Among the big names who didn’t make the cut: New York City-based Amplify, a division of global media giant News Corp.; big-three publisher Houghton Mifflin; and Edison Learning, which offers school-management and virtual-school services.
The district’s Newberg said Philadelphia officials are hoping the centralized procurement process will yield benefits including bulk discounts, flexible licensing arrangements, and prices that remain locked in for three years.
Barriers to success
Ultimately, though, vetting software programs and winning approval for up to $10 million in related spending from the district’s governing School Reform Commission is just the beginning.
One big reason: money.
The Philadelphia system, which does not have the authority to raise its own revenue, is facing an $84 million shortfall for next year. As a result, district leaders are currently in the midst of their annual hat-in-hand shuttle tour between Harrisburg and Philly’s City Hall, where they hope to wring more funds from the state legislature and city council.
If those efforts don’t pan out, the whole blended-learning effort might fall through.
Even if new money is found, principals will almost certainly still be faced with limited school budgets, and thus tough choices: Better to use scarce operating dollars to pay for new software or a counselor?
Further clouding the district’s prospects for success, some city teachers are less than thrilled with its proposed investment in classroom technology, especially given their union’s ongoing, nearly-two-year-old stalemate with the district over a new contract.
“Our sense of ‘blended learning’ is that it is a scheme to justify even larger class sizes with fewer teachers,” reads a statement provided to Education Week by the Caucus of Working Educators, a social-justice faction within the city’s teacher union.
And the most daunting barrier to the Philadelphia district’s blended-learning agenda, said Ross of Johns Hopkins, is that officials don’t yet appear to have a solid plan to ensure that school leaders are prepared to make smart decisions about what software programs to choose, how to use them effectively, and how to get staff, students, and parents on board.
Given both the circumstances in Philadelphia and the approach to implementation being taken by the district, Ross said, “It’s easy to imagine some principals taking the path of least resistance and pulling something off the shelf that they can retrofit to their existing practices.”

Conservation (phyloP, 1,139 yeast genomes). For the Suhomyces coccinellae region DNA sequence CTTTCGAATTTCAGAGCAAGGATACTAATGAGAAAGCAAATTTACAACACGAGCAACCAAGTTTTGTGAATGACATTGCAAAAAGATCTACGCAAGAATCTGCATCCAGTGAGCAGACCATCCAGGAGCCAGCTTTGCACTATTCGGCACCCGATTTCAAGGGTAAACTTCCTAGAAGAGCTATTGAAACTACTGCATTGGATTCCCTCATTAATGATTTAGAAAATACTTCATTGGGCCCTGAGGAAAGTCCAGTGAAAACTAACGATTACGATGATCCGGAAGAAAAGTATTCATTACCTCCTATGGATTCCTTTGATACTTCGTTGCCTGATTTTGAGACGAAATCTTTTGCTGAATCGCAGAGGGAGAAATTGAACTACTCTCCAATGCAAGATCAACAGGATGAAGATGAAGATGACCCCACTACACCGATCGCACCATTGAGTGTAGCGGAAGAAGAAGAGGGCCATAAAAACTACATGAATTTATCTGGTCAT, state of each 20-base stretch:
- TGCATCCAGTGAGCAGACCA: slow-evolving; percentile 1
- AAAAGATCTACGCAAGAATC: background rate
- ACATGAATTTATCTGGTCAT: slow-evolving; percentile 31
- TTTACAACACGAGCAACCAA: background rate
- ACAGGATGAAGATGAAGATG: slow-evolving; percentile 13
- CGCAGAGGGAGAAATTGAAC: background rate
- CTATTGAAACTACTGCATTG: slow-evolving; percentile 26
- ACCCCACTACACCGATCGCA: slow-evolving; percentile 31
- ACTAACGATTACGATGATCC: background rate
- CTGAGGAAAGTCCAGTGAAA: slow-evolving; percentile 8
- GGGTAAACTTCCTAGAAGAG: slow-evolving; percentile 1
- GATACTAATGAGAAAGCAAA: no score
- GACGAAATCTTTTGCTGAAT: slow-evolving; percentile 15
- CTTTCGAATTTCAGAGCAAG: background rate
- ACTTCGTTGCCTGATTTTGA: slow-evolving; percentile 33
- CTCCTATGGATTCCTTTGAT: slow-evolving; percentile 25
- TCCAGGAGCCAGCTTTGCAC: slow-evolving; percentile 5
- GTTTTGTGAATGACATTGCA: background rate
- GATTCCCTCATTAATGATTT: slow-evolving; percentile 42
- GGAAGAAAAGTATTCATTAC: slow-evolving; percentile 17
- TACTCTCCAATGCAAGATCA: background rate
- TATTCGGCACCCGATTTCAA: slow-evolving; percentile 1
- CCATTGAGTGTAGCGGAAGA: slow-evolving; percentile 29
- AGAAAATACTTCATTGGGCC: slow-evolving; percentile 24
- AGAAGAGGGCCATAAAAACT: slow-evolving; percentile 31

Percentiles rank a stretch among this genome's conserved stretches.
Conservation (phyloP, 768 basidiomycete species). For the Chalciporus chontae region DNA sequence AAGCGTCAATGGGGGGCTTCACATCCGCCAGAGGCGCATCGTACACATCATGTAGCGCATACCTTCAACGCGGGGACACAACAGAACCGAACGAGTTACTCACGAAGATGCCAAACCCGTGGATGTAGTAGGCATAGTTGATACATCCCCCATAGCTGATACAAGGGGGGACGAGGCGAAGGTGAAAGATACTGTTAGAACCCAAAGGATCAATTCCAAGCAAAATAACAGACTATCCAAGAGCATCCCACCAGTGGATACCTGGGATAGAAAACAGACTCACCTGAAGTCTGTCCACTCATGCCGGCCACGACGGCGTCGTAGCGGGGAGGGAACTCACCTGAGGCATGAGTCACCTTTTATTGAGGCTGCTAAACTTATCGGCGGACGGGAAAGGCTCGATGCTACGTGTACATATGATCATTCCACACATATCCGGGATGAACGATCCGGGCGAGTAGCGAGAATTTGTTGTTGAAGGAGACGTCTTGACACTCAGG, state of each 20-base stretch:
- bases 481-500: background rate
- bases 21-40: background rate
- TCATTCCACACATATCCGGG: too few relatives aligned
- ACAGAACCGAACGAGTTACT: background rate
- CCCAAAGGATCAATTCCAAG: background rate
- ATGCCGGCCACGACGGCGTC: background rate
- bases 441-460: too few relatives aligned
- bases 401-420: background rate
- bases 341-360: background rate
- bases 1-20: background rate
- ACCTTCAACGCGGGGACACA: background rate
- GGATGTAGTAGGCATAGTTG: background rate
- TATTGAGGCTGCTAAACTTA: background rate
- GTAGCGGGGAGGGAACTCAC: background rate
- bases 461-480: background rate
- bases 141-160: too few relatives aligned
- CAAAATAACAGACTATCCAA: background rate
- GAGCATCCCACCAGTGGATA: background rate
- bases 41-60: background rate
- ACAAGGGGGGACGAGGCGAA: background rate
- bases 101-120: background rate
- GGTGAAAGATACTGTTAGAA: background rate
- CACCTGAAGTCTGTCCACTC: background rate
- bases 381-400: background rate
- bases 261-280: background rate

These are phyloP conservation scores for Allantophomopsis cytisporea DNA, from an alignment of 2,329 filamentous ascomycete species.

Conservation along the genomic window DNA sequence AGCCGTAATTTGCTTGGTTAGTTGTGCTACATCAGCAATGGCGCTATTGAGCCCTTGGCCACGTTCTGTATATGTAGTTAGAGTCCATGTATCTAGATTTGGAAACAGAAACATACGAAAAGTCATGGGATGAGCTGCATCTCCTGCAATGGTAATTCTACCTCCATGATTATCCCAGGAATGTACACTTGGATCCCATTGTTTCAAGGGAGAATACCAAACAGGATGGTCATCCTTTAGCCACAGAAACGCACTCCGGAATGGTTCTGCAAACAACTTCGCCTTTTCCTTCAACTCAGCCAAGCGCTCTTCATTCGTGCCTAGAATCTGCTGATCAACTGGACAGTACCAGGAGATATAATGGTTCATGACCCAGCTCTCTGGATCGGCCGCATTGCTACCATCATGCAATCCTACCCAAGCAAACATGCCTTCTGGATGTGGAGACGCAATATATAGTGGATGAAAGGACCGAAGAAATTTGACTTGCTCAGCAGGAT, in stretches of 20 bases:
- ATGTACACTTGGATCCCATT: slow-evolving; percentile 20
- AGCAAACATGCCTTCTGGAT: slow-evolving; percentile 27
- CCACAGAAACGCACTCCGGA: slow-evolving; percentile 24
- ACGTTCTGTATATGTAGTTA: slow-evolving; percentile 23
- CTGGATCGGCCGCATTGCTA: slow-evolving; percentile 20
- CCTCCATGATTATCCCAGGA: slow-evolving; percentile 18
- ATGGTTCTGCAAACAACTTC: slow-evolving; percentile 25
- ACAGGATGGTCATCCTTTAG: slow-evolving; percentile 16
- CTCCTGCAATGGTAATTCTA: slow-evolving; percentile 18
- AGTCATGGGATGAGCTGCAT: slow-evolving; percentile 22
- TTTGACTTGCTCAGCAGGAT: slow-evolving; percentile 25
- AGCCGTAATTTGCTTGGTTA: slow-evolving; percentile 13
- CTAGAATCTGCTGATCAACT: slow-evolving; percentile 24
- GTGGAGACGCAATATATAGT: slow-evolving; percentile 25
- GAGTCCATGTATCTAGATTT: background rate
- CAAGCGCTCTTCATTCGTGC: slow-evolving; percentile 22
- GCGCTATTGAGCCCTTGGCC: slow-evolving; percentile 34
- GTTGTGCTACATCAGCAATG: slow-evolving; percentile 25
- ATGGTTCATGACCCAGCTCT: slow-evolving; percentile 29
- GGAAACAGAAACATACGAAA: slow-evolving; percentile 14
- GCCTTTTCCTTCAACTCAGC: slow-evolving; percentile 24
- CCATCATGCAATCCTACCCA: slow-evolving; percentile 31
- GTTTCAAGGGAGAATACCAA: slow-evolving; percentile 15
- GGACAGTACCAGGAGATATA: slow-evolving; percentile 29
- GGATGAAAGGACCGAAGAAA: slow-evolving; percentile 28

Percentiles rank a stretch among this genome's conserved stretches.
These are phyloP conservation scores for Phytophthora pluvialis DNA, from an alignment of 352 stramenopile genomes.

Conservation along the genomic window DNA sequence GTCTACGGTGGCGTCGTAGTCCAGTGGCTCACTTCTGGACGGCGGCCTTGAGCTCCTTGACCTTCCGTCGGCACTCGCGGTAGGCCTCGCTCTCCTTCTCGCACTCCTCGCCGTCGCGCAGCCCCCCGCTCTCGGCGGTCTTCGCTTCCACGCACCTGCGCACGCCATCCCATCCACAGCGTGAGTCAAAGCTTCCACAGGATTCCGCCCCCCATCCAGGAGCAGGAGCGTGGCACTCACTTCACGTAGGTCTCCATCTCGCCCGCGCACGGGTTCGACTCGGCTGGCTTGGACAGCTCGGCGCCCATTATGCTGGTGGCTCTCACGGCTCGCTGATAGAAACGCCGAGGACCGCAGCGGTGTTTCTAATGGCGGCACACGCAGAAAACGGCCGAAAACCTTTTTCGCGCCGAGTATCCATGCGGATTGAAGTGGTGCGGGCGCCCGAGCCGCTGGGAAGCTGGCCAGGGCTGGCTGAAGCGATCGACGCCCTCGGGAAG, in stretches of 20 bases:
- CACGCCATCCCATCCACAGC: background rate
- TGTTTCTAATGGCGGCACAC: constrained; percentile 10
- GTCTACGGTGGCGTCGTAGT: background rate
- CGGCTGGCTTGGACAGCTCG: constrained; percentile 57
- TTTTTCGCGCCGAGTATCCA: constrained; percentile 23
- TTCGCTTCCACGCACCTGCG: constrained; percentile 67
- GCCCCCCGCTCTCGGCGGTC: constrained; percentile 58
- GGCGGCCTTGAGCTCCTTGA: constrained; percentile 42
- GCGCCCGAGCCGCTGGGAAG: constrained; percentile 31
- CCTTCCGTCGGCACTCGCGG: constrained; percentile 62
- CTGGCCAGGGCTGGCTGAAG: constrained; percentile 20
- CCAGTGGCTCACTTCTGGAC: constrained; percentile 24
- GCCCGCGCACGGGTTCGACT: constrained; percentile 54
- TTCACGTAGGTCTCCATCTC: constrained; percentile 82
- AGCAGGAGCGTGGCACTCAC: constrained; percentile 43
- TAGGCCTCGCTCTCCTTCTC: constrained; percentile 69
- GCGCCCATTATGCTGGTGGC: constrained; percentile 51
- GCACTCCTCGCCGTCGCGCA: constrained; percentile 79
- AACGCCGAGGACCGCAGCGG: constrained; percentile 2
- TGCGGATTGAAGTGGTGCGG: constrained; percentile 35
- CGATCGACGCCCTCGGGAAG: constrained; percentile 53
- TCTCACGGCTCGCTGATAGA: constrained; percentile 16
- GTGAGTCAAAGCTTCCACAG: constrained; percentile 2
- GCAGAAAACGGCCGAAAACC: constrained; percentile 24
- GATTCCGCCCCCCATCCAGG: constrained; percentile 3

Even those who take a more ambitious approach, he said, may quickly find themselves “in over their heads because there simply aren’t the resources or the professional development to prepare teachers for doing this very difficult task.”
A hopeful pilot
Newberg responded to such concerns by saying that a rollout plan and “briefing sheets” for principals are currently being developed. Vendors were also evaluated on their plans to provide training and support to school teams.
The district has also commissioned a local research consortium to undertake a citywide survey of schools’ technical and instructional readiness to support blended learning. Officials didn’t deem it necessary to wait for the results of that survey before authorizing spending on new programs.
Despite the challenges, some Philadelphia educators are enthusiastic about their district’s embrace of blended learning.
Take Brian Johnson, the second-year principal of Tilden Middle School in the southwest section of the city.
After inheriting a school plagued by leadership churn, draconian budget cuts, a state test cheating scandal, and the absorption of hundreds of students from nearby schools that were recently shuttered, Johnson has sought to infuse Tilden with new energy.
Late last year, the school was one of four citywide chosen to participate in a “redesign” process intended to encourage innovative new approaches.
Johnson, a former high school math teacher, seized on the opportunity to bring blended learning to his staff and students.
As part of a small pilot initiative, Tilden has been working with district officials this school year to test-drive a “station-rotation” model of blended classroom instruction. Even some of his most challenging students have responded well to the approach because it “allows them to focus on growth and see results,” the principal said.
His hope is to eventually use technology in “more of a project-based way.”
But for now, Johnson said, the district’s approach is “a good first step.”
Photo: Caleb Hughes kicks back while he does his work during math class at Science Leadership Academy at Beeber High School in Philadelphia, Pennsylvania on June 3, 2014. --Jessica Kourkounis for Education Week
An earlier version of this post incorrectly identified the number of Philadelphia high schools that do not offer Advanced Placement courses. Sixteen of the city’s 54 district-managed high schools do not offer AP.
A version of this news article first appeared in the Digital Education blog.